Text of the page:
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The increasing focus on Governor diversity in higher education

In recent years there has been increased focus and actions to improve the diversity of governing bodies by the governments of the UK, Higher Education funding councils, the Committee of University Chairs, GuildHE, Advance HE and Universities UK.


The Higher Education codes of governance, to which ‘publicly’ funded institutions are normally expected to comply, together with the policies of the different funding councils, has given additional impetus to the need for governing bodies to review and consider their own diversity. The expectations of greater diversity among the membership of Higher Education governing bodies have also been influenced by concerns and actions to improve the diversity on corporate boards.

CUC's Higher Education Code of Governance

Element 6 of the Code requires that ‘the governing body must also routinely reflect on its composition and consider taking steps to ensure that it reflects societal norms and values.’

To meet this element, it states that a governing body should consider:

  • Requiring its committees to explain within their annual reports, how decisions have taken account of the institution’s EDI policy.
  • Setting itself targets in terms of its membership.
  • Advertising vacancies locally and nationally, including in local ethnic-minority publications, and via social media.
  • Using alumni, particularly as they may give access to a more diverse and younger pool of potential applicants.
  • Drawing on search consultancies who can sometimes access a broader pool.
  • Building a diverse pool for the future by providing training for potential Governors, appointing them to sub-committees to gain experience, and providing other opportunities for their participation in board-related events.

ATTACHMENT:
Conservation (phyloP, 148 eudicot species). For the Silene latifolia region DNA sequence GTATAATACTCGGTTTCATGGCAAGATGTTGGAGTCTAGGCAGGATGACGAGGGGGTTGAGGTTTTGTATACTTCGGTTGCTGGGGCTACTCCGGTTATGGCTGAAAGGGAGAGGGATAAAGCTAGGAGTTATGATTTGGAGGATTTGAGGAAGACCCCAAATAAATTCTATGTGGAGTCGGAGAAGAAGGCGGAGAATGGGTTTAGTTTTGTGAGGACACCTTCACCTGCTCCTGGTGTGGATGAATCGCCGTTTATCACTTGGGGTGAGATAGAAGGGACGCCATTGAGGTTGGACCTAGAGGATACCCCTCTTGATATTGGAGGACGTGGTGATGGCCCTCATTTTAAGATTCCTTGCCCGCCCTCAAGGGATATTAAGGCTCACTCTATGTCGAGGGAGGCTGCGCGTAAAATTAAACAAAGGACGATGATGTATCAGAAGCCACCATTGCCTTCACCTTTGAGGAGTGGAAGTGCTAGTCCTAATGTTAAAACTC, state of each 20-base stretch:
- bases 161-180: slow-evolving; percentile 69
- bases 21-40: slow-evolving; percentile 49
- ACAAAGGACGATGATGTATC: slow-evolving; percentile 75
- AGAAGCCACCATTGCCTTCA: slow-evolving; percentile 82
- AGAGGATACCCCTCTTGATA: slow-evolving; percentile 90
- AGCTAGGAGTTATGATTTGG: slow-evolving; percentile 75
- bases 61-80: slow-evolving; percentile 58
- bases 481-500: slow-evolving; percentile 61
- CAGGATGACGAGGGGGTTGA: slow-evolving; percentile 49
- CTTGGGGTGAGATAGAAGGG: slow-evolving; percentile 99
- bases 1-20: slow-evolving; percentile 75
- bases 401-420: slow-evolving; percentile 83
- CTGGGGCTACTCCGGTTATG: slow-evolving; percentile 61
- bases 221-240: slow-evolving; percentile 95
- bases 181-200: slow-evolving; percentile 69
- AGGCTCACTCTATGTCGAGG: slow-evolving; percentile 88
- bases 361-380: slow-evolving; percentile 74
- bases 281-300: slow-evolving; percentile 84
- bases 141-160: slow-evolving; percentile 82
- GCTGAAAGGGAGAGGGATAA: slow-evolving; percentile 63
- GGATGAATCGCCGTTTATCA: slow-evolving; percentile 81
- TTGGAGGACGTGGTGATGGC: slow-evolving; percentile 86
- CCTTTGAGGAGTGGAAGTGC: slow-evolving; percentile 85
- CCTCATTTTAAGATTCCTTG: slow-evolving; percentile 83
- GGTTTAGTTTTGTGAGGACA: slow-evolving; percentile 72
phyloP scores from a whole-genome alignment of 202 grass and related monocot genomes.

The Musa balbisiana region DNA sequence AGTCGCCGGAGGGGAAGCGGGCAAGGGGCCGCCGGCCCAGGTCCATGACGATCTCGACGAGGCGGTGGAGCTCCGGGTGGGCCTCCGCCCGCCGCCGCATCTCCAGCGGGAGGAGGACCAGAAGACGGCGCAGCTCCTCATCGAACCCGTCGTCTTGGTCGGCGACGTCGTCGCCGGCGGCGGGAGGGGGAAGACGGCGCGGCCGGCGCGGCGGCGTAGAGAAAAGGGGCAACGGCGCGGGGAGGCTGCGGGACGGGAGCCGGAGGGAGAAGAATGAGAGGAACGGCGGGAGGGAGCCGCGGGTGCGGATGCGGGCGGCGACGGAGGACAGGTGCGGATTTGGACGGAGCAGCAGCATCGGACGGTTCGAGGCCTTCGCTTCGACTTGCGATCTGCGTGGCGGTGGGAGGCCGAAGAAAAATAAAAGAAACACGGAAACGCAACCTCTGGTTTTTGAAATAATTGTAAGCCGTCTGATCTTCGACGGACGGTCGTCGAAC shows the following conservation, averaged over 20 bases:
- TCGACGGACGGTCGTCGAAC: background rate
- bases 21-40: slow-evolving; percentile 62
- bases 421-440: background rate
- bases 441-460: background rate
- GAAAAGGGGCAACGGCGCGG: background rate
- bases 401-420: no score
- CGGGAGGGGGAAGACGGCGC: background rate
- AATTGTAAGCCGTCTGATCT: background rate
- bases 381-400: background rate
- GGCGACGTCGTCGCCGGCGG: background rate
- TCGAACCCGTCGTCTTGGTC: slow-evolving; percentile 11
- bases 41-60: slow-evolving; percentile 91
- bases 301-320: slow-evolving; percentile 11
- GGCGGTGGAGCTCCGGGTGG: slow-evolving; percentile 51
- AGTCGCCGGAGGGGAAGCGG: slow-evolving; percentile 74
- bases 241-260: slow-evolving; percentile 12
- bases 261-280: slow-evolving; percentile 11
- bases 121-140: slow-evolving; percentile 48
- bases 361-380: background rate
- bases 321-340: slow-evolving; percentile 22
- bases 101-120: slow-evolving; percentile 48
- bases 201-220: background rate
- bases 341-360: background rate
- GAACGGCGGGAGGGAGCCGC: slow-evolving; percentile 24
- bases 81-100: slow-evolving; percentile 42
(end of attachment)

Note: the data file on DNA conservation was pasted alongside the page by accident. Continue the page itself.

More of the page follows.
Scottish Code of Good HE Governance

Principle 9 requires governing bodies to establish goals and policies on the balance of their independent members in terms of equality and diversity, and regularly review their performance. Scottish institutions are required to comply with the code as a condition of funding.

In 2015, the Chairs of Scottish HEIs publicly committed to a target of a minimum of 40% of both men and women lay directors on their governing bodies and to a review of progress in 2018. Although it extends only to external directors, the Chairs have asked students and staff in their institutions, who elect representatives to the governing bodies, to make a similar commitment.

Funding Councils

  • In England, Hefce has set a target in its 2015-2020 Business Plan to achieve 40%-60% men or women on governing bodies by 2020.  Hefce suggests that governing bodies meeting the target are ‘gender-balanced’.
  • In Wales, the Higher Education Funding Council for Wales (HEFCW) includes governance diversity within its Memorandum of Assurance and Accountability. It asks institutions to be proactive when recruiting a new Governor in targeting under-represented groups.
  • In Scotland, the SFC asks institutions to respond within their outcome agreements to the Scottish Code of Good HE Governance, which includes diversity requirements.

Find out more about the value of a diverse governing body

The value of a diverse governing body